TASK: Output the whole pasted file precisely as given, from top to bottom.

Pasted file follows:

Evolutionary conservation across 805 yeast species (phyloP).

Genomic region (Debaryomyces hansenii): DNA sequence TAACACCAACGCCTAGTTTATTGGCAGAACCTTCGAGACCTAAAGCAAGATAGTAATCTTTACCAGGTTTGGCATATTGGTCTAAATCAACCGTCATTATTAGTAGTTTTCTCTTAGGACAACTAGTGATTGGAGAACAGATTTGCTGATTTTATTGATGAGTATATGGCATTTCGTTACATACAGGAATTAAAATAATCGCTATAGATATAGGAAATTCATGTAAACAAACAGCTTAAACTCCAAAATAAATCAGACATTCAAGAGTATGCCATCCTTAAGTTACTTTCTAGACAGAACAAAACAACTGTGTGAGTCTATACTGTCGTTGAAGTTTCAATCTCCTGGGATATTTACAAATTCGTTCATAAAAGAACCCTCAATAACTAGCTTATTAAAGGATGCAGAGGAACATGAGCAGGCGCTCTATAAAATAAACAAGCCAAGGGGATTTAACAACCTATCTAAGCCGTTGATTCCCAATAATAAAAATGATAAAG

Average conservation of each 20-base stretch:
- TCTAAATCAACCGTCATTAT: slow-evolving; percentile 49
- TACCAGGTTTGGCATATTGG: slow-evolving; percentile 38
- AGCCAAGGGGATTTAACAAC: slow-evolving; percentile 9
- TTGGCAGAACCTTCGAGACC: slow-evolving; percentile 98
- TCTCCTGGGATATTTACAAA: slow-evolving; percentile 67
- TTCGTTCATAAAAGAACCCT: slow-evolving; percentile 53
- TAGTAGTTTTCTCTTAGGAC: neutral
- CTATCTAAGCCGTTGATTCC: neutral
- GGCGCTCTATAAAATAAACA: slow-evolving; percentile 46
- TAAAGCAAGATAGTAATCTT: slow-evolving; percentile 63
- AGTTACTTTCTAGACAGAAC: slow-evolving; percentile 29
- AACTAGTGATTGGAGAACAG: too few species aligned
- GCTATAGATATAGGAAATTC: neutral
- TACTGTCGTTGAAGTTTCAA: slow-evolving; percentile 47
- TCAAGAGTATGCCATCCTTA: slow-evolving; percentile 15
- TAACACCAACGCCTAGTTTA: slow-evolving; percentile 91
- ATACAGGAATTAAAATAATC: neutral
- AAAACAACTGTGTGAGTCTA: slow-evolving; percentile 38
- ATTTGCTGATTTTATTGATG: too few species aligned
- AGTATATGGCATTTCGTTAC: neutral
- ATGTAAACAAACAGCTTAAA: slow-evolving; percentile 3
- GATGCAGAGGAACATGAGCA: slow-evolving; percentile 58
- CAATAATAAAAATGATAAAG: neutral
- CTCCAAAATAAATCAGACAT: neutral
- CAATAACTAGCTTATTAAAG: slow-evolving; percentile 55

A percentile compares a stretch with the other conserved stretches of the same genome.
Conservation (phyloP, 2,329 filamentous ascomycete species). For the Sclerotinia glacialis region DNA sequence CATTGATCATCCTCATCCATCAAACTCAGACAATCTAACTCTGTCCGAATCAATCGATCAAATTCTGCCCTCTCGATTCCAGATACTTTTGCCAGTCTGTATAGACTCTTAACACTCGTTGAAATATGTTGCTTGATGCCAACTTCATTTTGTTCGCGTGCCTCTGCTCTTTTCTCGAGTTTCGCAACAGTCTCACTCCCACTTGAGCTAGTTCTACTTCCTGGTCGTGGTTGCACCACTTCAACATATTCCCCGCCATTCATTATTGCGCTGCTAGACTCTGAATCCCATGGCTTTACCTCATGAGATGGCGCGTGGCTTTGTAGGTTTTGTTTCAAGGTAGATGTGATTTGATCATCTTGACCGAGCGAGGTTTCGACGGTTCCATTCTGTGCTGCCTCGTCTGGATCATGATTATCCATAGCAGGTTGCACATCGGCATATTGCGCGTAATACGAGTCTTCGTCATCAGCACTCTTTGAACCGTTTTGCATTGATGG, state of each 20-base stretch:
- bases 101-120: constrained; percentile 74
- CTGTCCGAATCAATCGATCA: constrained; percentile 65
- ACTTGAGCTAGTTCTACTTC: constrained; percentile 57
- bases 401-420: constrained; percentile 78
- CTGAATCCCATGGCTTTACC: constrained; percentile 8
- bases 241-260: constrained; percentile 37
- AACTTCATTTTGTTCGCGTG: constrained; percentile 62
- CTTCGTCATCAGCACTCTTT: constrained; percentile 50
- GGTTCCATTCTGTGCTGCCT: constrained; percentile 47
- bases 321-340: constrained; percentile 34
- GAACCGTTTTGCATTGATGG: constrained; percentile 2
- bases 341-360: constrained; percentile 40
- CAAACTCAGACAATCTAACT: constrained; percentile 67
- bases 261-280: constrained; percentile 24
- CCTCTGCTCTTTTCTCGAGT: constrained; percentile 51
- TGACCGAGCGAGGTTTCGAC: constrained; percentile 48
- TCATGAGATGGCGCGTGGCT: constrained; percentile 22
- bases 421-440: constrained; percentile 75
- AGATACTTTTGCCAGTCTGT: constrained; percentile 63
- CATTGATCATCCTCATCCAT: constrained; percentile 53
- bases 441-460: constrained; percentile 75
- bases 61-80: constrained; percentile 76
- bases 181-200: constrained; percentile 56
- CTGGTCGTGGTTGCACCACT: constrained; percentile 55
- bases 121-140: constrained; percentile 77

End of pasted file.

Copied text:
Evolutionary conservation across 805 yeast species (phyloP).

Genomic region (Debaryomyces hansenii): DNA sequence TAACACCAACGCCTAGTTTATTGGCAGAACCTTCGAGACCTAAAGCAAGATAGTAATCTTTACCAGGTTTGGCATATTGGTCTAAATCAACCGTCATTATTAGTAGTTTTCTCTTAGGACAACTAGTGATTGGAGAACAGATTTGCTGATTTTATTGATGAGTATATGGCATTTCGTTACATACAGGAATTAAAATAATCGCTATAGATATAGGAAATTCATGTAAACAAACAGCTTAAACTCCAAAATAAATCAGACATTCAAGAGTATGCCATCCTTAAGTTACTTTCTAGACAGAACAAAACAACTGTGTGAGTCTATACTGTCGTTGAAGTTTCAATCTCCTGGGATATTTACAAATTCGTTCATAAAAGAACCCTCAATAACTAGCTTATTAAAGGATGCAGAGGAACATGAGCAGGCGCTCTATAAAATAAACAAGCCAAGGGGATTTAACAACCTATCTAAGCCGTTGATTCCCAATAATAAAAATGATAAAG

Average conservation of each 20-base stretch:
- TCTAAATCAACCGTCATTAT: slow-evolving; percentile 49
- TACCAGGTTTGGCATATTGG: slow-evolving; percentile 38
- AGCCAAGGGGATTTAACAAC: slow-evolving; percentile 9
- TTGGCAGAACCTTCGAGACC: slow-evolving; percentile 98
- TCTCCTGGGATATTTACAAA: slow-evolving; percentile 67
- TTCGTTCATAAAAGAACCCT: slow-evolving; percentile 53
- TAGTAGTTTTCTCTTAGGAC: neutral
- CTATCTAAGCCGTTGATTCC: neutral
- GGCGCTCTATAAAATAAACA: slow-evolving; percentile 46
- TAAAGCAAGATAGTAATCTT: slow-evolving; percentile 63
- AGTTACTTTCTAGACAGAAC: slow-evolving; percentile 29
- AACTAGTGATTGGAGAACAG: too few species aligned
- GCTATAGATATAGGAAATTC: neutral
- TACTGTCGTTGAAGTTTCAA: slow-evolving; percentile 47
- TCAAGAGTATGCCATCCTTA: slow-evolving; percentile 15
- TAACACCAACGCCTAGTTTA: slow-evolving; percentile 91
- ATACAGGAATTAAAATAATC: neutral
- AAAACAACTGTGTGAGTCTA: slow-evolving; percentile 38
- ATTTGCTGATTTTATTGATG: too few species aligned
- AGTATATGGCATTTCGTTAC: neutral
- ATGTAAACAAACAGCTTAAA: slow-evolving; percentile 3
- GATGCAGAGGAACATGAGCA: slow-evolving; percentile 58
- CAATAATAAAAATGATAAAG: neutral
- CTCCAAAATAAATCAGACAT: neutral
- CAATAACTAGCTTATTAAAG: slow-evolving; percentile 55

A percentile compares a stretch with the other conserved stretches of the same genome.
Conservation (phyloP, 2,329 filamentous ascomycete species). For the Sclerotinia glacialis region DNA sequence CATTGATCATCCTCATCCATCAAACTCAGACAATCTAACTCTGTCCGAATCAATCGATCAAATTCTGCCCTCTCGATTCCAGATACTTTTGCCAGTCTGTATAGACTCTTAACACTCGTTGAAATATGTTGCTTGATGCCAACTTCATTTTGTTCGCGTGCCTCTGCTCTTTTCTCGAGTTTCGCAACAGTCTCACTCCCACTTGAGCTAGTTCTACTTCCTGGTCGTGGTTGCACCACTTCAACATATTCCCCGCCATTCATTATTGCGCTGCTAGACTCTGAATCCCATGGCTTTACCTCATGAGATGGCGCGTGGCTTTGTAGGTTTTGTTTCAAGGTAGATGTGATTTGATCATCTTGACCGAGCGAGGTTTCGACGGTTCCATTCTGTGCTGCCTCGTCTGGATCATGATTATCCATAGCAGGTTGCACATCGGCATATTGCGCGTAATACGAGTCTTCGTCATCAGCACTCTTTGAACCGTTTTGCATTGATGG, state of each 20-base stretch:
- bases 101-120: constrained; percentile 74
- CTGTCCGAATCAATCGATCA: constrained; percentile 65
- ACTTGAGCTAGTTCTACTTC: constrained; percentile 57
- bases 401-420: constrained; percentile 78
- CTGAATCCCATGGCTTTACC: constrained; percentile 8
- bases 241-260: constrained; percentile 37
- AACTTCATTTTGTTCGCGTG: constrained; percentile 62
- CTTCGTCATCAGCACTCTTT: constrained; percentile 50
- GGTTCCATTCTGTGCTGCCT: constrained; percentile 47
- bases 321-340: constrained; percentile 34
- GAACCGTTTTGCATTGATGG: constrained; percentile 2
- bases 341-360: constrained; percentile 40
- CAAACTCAGACAATCTAACT: constrained; percentile 67
- bases 261-280: constrained; percentile 24
- CCTCTGCTCTTTTCTCGAGT: constrained; percentile 51
- TGACCGAGCGAGGTTTCGAC: constrained; percentile 48
- TCATGAGATGGCGCGTGGCT: constrained; percentile 22
- bases 421-440: constrained; percentile 75
- AGATACTTTTGCCAGTCTGT: constrained; percentile 63
- CATTGATCATCCTCATCCAT: constrained; percentile 53
- bases 441-460: constrained; percentile 75
- bases 61-80: constrained; percentile 76
- bases 181-200: constrained; percentile 56
- CTGGTCGTGGTTGCACCACT: constrained; percentile 55
- bases 121-140: constrained; percentile 77